“Vapor of vapors!” Solomon once said. “All is vapor.” On a day as festive as Easter, we aren’t usually quite up to taking this to heart. Solomon tells us that life is short, fleeting, enigmatic, impossible to grasp, eluding our control. We find this frightening, so instead we like to focus on the brilliant, the fun, the happy, and the festive. Why would we give any though to death and the curse on the day we celebrate our freedom from both?
Yet this can only be an excuse. We don’t usually give much thought to life as vapor even on other days. We don’t like it, and most of the time we prefer to deny it. distract ourselves from it, or bargain with it. This is unhealthy, though, and as perhaps the worst possible tragedy, it actually saps Easter of its power. Easter is only as brilliant as it is because life is as weary as it is.
Easter, see, follows from Good Friday and Holy Saturday. The death and burial of Christ are the context for His resurrection. And this context is not just a perfect illustration, but the very climax, of life’s vaporous nature. When Jesus headed into the Garden of Gethsemane to pray, His vaporous life was beginning to thin. Like the fog under the rising sun, everything was beginning to evaporate. Jesus had lived for thirty years, spent the last three of them prophesying to Israel, creating a counter-Israel around Himself with a core of twelve apostles, challenging leaders, transforming Law-keeping, and preparing a revolution in humanity’s relationship to God. He did the work the Father gave for Him to do. The destiny of Israel, and indeed the destiny of whole world, hinged on these final hours, the finish line of the Messiah’s race.
But Jesus, having a full human nature, has a fully human mind. And this fully human mind was quite finite, limited in all the normal ways, on that dark night. All He had to cling to was faith: trust in His Father by the Spirit. He could not, from within His humanity, bring anything to completion. His flesh being as much vapor as yours or mine, He could not see straight through the mist of life to the glorious ending of God’s plan. He had a promise to which He could only cling by faith: the promise that He was the beloved Son, who the Father would justify and deliver even after death, whose movement the Spirit would carry on through the Apostles even once He left the world. But unless He shook off the limits of His humanity and executed a divine cheat, He could not make any of this happen. If He had gotten anything wrong, if He had in any way failed, if His disciples were too weak or God’s sovereign will different than He expected, His life’s work would dissolve into nothing. He could only pray, wait for the guards to take Him, speak the final words given to Him, and commit His spirit into His Father’s hands. Once He made this last pledge of faith, He had nothing left within His own human power. The vapor of His life passed away into the wind, and He had nothing left but promise and faith.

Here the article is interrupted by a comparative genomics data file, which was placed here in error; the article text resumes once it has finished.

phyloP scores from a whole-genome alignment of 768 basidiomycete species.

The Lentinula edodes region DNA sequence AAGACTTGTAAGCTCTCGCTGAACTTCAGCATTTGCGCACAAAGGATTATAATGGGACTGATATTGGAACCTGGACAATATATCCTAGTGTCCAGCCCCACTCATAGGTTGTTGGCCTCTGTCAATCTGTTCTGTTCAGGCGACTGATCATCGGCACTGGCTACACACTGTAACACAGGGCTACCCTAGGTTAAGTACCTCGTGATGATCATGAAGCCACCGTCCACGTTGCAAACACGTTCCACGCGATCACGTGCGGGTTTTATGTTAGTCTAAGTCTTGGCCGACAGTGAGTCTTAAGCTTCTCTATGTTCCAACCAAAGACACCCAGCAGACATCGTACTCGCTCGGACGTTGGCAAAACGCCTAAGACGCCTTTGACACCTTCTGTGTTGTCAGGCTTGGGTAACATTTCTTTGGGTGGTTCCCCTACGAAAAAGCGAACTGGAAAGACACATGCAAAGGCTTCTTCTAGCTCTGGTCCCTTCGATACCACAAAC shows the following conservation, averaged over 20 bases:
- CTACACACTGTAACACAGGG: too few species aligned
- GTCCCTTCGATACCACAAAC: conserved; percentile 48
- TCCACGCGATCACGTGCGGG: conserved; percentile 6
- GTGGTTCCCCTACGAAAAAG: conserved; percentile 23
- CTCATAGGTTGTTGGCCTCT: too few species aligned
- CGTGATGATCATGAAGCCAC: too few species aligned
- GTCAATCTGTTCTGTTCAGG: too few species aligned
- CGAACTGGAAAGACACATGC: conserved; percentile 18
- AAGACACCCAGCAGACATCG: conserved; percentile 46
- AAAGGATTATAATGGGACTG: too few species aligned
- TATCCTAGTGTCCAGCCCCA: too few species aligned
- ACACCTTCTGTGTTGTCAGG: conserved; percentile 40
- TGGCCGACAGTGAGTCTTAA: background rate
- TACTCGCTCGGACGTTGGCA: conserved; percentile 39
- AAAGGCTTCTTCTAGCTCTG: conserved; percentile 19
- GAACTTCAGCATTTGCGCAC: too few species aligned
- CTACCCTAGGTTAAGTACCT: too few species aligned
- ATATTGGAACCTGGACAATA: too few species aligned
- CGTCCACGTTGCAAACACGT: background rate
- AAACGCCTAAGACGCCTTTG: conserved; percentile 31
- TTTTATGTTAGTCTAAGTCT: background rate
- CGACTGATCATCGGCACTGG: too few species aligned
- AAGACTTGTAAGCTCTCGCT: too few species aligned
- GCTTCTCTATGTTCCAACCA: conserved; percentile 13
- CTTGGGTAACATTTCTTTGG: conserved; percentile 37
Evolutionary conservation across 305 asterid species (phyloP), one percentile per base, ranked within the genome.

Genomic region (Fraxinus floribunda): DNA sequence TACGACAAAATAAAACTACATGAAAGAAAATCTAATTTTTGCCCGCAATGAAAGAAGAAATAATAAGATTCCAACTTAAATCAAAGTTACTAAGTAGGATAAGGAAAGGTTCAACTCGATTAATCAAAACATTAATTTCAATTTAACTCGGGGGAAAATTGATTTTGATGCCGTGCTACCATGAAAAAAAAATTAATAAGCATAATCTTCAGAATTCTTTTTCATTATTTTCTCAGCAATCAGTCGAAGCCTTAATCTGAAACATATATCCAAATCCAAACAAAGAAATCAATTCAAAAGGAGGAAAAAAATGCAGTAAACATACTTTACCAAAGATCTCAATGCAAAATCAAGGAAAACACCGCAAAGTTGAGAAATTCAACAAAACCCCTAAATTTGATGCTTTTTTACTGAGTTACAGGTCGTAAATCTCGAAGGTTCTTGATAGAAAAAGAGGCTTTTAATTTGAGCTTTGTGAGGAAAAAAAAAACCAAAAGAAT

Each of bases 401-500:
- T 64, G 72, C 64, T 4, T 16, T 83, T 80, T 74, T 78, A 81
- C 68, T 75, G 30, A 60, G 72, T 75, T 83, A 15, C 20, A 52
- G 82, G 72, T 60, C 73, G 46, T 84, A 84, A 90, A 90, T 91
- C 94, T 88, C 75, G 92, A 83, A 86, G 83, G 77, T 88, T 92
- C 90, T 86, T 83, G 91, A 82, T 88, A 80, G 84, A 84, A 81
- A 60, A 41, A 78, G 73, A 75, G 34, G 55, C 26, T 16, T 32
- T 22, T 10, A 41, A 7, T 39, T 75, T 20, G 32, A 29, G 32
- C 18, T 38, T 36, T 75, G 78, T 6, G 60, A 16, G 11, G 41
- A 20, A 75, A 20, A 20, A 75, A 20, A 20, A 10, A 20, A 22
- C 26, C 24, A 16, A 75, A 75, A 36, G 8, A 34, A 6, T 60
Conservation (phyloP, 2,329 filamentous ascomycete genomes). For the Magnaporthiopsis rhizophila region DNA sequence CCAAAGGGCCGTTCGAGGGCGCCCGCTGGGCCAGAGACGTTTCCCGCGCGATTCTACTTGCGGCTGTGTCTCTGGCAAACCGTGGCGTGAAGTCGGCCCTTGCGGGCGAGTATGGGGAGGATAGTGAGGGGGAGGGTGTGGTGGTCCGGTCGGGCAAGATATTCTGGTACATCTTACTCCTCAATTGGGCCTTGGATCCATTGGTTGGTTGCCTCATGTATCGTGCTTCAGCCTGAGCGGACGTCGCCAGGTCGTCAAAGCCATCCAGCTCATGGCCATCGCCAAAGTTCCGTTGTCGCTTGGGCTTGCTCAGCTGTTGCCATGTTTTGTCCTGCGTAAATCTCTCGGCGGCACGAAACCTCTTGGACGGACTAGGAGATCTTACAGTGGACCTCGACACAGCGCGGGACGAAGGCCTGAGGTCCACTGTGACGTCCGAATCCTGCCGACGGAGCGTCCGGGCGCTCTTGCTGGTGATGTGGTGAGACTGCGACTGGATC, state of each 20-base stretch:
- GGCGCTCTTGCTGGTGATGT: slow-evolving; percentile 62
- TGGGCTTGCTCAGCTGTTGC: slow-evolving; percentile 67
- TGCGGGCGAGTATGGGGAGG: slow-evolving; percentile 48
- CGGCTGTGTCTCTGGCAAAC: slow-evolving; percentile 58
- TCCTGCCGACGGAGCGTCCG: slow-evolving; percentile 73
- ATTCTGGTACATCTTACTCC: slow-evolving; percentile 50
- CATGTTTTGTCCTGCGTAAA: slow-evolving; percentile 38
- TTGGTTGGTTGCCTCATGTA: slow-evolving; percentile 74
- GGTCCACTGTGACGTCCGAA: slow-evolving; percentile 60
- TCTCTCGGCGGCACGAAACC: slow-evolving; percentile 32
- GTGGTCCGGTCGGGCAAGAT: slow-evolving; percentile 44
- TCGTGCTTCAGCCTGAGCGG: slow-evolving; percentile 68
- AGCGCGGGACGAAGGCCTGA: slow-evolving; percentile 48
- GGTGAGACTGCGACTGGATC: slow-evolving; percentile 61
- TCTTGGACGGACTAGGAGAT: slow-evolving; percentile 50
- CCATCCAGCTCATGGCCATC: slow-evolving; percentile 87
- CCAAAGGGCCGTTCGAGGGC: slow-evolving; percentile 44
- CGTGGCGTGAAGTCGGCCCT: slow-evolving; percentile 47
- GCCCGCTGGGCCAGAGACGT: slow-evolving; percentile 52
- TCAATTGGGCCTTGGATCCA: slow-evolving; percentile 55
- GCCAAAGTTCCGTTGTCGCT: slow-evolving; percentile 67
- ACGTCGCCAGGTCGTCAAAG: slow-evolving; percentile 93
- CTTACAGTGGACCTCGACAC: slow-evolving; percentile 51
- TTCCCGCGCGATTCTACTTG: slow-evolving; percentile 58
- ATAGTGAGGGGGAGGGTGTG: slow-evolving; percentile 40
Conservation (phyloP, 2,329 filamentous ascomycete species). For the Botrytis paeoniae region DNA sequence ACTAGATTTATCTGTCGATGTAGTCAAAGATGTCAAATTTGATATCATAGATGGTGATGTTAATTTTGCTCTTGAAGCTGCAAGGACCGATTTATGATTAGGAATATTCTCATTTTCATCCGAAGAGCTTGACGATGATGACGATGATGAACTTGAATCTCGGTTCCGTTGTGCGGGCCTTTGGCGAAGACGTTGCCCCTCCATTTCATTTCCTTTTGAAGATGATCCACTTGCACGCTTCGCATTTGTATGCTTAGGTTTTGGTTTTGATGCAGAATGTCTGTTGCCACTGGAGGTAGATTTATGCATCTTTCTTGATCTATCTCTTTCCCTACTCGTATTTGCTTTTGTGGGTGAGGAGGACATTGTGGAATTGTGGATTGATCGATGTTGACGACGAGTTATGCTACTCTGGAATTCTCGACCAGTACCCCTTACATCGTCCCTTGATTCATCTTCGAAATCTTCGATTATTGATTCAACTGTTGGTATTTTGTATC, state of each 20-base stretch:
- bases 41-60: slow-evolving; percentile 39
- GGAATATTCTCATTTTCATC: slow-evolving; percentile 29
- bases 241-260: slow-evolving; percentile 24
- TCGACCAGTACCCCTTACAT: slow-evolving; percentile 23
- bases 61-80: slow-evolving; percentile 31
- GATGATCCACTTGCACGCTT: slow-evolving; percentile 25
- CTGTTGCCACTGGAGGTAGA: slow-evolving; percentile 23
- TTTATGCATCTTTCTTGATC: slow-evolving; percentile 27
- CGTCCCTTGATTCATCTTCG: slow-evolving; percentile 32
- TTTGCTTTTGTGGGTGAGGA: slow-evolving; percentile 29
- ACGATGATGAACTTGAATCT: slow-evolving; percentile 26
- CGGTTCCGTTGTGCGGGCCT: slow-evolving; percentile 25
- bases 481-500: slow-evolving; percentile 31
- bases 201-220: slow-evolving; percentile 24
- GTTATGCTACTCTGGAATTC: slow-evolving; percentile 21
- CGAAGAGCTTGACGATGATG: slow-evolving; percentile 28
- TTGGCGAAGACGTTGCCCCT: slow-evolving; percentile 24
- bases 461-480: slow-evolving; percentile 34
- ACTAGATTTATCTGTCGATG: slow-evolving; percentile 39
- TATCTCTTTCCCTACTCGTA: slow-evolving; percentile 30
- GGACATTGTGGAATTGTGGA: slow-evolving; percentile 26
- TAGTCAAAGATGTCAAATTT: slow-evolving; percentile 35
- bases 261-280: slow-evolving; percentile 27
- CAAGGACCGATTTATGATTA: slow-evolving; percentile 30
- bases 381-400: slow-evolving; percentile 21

But of course, the promise held true. Christ’s faithful faith bore fruit. The Father was pleased with the Son and was willing to publicly justify Him by resurrection. The Spirit did come on the wind and take the Son’s fire to the ends of the earth. Easter happened, and everything Jesus had ever done somehow survived the dissipation of death itself and condensed into an everlasting kingdom. For the first time, life under the sun found itself brightened by the Light from beyond the sun, the light which turns vapor to rain which brings forth an eternal crop and a tree of indissoluble life.
This, then, is our own hope. Indeed, it is our only hope. As Solomon said, our life still is vapor. We can’t control it, can’t see through it, and can’t make it last. As we walk under the sun, Tolkien’s haunting tune is right: “Mist and shadow / Cloud and shade / All shall fade / All shall fade.” Mere optimism can’t fix this. Nor can hard work. Everything we do is vapor, just like our lives. Our best efforts can fall apart. Wise or foolish, good or evil, successful or failure: we have no ability whatsoever to reach into the future and make it work for us, or even to gain true profit and control from the present. All of our plans are beyond our reach to complete. We cannot fulfill our own hopes and dreams, especially those for the longest term. The world, the future, is a fog which eludes our grasp and understanding.
But there is a light which pierces through the vapor. Even in the midst of the mist, we can make out a single golden ray from beyond, a ray which carries a promise. “Die with me,” the voice says, “evaporate into the wind of my Spirit, and I will condense you into living water.” Today may be the Friday of impending dissolution, or it may be the Saturday when everything has already dissipated, but the Father has appointed a Sunday. If we are willing to trust in Jesus, giving up all of our claims to power, ability, and control in this life, yielding our pretensions and our work into His hands, He holds the one way out of the fog. His broken body and shed blood is the ark which carries us through the last vapor, and on the other side, if we believe, the resurrection of the dead dispels the mist.